Reviewed by Kathleen Kirby
Continuing the successful dynamic we saw in their recent Mamma Mia!, Flint Community Players currently is presenting a bang-up production of the now classic Fred Ebb, Bob Fosse and John Kander musical, Chicago.
Still a popular show nearly 50 years after its debut, its appeal most probably lies with the jazz era’s 1920’s music. But there’s more. Based on actual events played out in the windy city back then, the action swirls around the murderous women awaiting trial and the notoriety they crave and receive from the local press.
Light on dialogue, this one serves up one marvelous musical number after another, which accentuates the success of that dynamic we mentioned. The orchestra is hidden away but is still very much live and connected to what’s happening on stage. Congrats go to Rafeal D. McDaniel and his seven musicians for handling this aspect with such panache and expertise.
So who are these murderous gals? Well, the whole show is set in the county jail so, of course the show opens there with “And All That Jazz” sung with gusto by Rolecia Looney as Velma backed up by an ever-present ensemble of gals and sometimes guys.
Suddenly there is action in the background when Amber Woollcott as Roxie Hart shoots her lover before our eyes. Don’t worry, she doesn’t use a real gun but the effect is the same. These two gals become the focus of this story. Both are extremely talented and fun to watch as they strive to garner the attention of the press to further their singing careers. Woollcott and Looney truly anchor the show.
Musical numbers prevail and highlights Friday night included “Cell Block Tango” where the gals explain in their defense that “He had it comin’!” and as Matron “Mama” Morton (Erika Odykirk) rebuts with her system, “When You’re Good To Mama”.
The gals need an attorney and Billy Flynn (Aaron Furman) is the apparent go-to guy. Furman was impressive with his “All I Care About” and later with “Razzle Dazzle”. His impact is strong and his dances are terrific.
Speaking of dance, we cannot overlook the fact that the fabulous Bob Fosse wrote this script and had to be behind the precision and intricate movement that this large group brings to number after number. The recreation of these dances here is impeccable.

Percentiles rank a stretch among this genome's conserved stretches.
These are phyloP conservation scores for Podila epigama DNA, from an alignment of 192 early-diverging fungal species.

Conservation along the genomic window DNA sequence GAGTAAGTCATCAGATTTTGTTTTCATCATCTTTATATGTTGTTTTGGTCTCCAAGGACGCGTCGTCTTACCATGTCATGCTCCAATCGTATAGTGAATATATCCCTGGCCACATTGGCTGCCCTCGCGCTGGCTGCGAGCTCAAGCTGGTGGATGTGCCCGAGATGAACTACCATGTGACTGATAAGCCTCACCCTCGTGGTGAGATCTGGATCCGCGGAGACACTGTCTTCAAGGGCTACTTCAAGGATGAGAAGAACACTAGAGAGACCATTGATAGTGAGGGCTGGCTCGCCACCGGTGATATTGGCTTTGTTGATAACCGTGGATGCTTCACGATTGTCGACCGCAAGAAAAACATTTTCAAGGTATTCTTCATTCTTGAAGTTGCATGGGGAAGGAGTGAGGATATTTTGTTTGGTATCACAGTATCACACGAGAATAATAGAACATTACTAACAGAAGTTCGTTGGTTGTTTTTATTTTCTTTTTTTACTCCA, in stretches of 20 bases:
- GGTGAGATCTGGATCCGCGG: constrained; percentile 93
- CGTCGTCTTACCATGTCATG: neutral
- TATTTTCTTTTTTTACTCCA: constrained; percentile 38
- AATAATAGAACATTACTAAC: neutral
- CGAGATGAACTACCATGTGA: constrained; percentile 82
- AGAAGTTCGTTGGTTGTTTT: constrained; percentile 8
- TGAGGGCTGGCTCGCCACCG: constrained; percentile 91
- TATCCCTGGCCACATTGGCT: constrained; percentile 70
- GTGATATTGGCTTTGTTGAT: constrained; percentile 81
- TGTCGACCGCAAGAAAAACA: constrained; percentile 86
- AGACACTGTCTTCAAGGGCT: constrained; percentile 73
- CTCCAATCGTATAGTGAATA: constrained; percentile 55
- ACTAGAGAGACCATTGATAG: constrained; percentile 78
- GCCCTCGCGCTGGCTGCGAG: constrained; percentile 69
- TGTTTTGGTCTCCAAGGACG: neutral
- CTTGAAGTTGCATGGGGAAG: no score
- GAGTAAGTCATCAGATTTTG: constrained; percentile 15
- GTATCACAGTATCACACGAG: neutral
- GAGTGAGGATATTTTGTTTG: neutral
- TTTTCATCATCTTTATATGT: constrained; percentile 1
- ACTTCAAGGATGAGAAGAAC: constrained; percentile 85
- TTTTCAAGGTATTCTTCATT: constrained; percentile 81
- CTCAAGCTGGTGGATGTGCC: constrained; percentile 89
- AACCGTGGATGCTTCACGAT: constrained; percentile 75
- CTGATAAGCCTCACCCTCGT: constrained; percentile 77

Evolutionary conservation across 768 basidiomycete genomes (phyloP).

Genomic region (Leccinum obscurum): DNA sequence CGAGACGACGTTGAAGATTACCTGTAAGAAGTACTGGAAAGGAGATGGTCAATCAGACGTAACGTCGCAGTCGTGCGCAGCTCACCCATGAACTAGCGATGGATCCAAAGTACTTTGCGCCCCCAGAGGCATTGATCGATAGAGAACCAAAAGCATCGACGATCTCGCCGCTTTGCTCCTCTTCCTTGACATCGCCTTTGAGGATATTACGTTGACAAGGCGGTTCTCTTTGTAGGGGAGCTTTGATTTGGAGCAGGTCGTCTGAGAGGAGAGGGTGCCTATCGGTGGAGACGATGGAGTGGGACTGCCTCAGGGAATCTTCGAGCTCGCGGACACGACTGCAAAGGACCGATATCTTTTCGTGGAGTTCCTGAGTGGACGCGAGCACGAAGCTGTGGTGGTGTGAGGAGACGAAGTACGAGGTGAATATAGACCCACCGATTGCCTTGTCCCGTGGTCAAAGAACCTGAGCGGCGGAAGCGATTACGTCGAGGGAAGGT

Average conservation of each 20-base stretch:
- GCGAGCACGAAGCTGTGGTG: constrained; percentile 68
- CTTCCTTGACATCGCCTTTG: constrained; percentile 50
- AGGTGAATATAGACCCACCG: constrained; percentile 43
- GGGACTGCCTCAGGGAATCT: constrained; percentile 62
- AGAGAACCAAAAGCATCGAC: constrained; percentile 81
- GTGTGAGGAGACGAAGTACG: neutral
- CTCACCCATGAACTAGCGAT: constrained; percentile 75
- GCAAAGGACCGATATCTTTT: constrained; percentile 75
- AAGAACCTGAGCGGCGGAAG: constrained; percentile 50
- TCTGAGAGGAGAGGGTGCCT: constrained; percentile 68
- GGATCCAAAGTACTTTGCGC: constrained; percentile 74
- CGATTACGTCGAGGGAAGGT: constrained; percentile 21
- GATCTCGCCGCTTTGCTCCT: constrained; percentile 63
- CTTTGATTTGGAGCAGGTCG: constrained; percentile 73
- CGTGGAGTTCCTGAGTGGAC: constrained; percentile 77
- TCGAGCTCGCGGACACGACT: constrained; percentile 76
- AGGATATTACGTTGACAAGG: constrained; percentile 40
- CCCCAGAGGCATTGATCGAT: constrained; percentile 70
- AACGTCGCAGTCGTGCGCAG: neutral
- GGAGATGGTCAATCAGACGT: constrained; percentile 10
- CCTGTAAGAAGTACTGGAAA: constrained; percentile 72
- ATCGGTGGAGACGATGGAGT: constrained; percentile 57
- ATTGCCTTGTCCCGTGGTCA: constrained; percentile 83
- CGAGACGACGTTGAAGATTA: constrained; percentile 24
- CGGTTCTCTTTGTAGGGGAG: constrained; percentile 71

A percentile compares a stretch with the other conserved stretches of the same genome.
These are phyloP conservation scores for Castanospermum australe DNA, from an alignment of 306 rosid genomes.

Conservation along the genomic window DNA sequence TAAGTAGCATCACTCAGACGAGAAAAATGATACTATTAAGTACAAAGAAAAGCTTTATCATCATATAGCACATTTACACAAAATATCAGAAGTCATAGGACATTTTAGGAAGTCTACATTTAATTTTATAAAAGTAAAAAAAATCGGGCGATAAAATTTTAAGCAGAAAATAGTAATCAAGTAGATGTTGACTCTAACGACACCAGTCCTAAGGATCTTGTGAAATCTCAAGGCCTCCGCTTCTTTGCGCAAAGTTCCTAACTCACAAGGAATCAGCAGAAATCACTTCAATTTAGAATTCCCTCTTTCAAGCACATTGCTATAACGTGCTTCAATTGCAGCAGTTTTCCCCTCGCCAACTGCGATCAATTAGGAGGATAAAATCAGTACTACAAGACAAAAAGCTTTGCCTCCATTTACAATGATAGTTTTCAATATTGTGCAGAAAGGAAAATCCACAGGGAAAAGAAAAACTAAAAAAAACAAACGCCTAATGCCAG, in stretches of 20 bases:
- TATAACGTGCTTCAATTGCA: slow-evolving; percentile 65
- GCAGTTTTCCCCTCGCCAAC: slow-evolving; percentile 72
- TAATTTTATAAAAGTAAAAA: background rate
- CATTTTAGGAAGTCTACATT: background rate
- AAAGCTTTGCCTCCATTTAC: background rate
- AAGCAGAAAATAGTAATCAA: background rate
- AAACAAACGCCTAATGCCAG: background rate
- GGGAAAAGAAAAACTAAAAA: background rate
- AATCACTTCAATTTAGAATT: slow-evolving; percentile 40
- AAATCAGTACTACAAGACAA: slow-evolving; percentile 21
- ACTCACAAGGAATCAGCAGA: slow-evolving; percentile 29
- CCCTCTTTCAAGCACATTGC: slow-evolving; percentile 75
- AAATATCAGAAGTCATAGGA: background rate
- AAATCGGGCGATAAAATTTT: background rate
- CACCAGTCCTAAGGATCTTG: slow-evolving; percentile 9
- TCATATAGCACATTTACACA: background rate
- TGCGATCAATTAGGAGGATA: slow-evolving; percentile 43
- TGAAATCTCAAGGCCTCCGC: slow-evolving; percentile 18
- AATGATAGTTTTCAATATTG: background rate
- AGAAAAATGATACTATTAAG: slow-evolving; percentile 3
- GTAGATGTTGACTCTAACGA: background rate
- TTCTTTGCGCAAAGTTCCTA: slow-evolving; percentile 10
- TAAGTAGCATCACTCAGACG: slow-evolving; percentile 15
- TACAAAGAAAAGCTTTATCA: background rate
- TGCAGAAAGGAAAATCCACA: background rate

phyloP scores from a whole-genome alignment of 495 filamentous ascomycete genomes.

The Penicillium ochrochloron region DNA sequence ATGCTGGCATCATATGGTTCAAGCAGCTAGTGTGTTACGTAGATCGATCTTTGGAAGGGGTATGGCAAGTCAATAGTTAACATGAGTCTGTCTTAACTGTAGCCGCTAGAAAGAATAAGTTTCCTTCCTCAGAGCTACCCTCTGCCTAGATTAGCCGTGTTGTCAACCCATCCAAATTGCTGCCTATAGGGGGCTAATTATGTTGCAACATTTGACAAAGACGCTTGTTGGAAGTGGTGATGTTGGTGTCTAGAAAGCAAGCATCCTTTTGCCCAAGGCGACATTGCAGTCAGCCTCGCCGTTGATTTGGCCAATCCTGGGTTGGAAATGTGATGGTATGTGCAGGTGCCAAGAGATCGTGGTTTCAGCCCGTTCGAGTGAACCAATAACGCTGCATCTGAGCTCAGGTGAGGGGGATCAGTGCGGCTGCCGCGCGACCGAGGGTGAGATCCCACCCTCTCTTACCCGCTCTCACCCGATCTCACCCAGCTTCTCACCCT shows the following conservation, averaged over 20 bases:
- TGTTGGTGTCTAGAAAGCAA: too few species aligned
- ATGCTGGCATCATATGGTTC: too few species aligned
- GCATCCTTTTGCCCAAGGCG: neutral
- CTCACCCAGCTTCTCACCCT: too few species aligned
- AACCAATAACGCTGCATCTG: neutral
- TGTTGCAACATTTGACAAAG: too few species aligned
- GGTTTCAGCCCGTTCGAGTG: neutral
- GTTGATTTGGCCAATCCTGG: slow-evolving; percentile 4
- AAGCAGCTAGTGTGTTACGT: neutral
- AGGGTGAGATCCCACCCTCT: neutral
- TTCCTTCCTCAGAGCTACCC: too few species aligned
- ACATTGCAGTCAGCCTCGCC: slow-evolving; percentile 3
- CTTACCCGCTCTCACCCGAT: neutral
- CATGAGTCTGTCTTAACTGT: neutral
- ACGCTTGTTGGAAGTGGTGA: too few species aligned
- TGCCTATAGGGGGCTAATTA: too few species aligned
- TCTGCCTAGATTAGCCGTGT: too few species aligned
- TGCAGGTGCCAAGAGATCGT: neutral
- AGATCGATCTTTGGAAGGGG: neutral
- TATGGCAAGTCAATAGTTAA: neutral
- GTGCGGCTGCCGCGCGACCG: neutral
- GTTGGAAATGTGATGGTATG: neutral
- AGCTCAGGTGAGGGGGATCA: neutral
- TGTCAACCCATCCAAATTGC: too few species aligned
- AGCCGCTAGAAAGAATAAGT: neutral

Kim Heath Streby is comical as her newswoman Mary Sunshine sympathizes in “A Little Bit of Good” and also joins Furman, Woollcott and the ensemble for the amazingly well done “We Both Reached for the Gun”.
We also feel we must mention one favorite number in this show – “Mister Cellophane” sung by Andrew Eisengruber as Roxie’s long-suffering husband Amos. Eisengruber brings a poignant comedy to this terrific bit.
Director Shelby Coleman also collaborated on a set design that is perfect for this production. Three jail cells elevated on a broad two-step platform are all that is needed throughout. It’s a large cast but this set accommodates everyone perfectly.
Indeed, there isn’t a lot of distraction visually so the focus remains on the story and the folks involved. Much is accomplished with lighting. Ex. Poor Amos literally disappears at the end of his song!
Technically, this Chicago benefits from the know-how UM-Flint Theatre Department grads and students bring to sound, lighting, costume and design. Many UM-F folks are on the stage as well and this talent contributes mightily to the overall effect.
If there was a weird moment Friday, it was at the very end when oddly no one in the audience stood to applaud. Possibly we weren’t sure it was complete because the show did seem to just stop rather than end with a flourish. I for one was sorry that I didn’t jump up and applaud!
Chicago continues through January 26 with an extra show today at 2:20 pm at the Tom & Bea Nobles Performance Hall, 2462 S. Ballenger Hwy. For more info contact FCP online at www.flintcommunityplayers.com or by phone at 810-235-6963.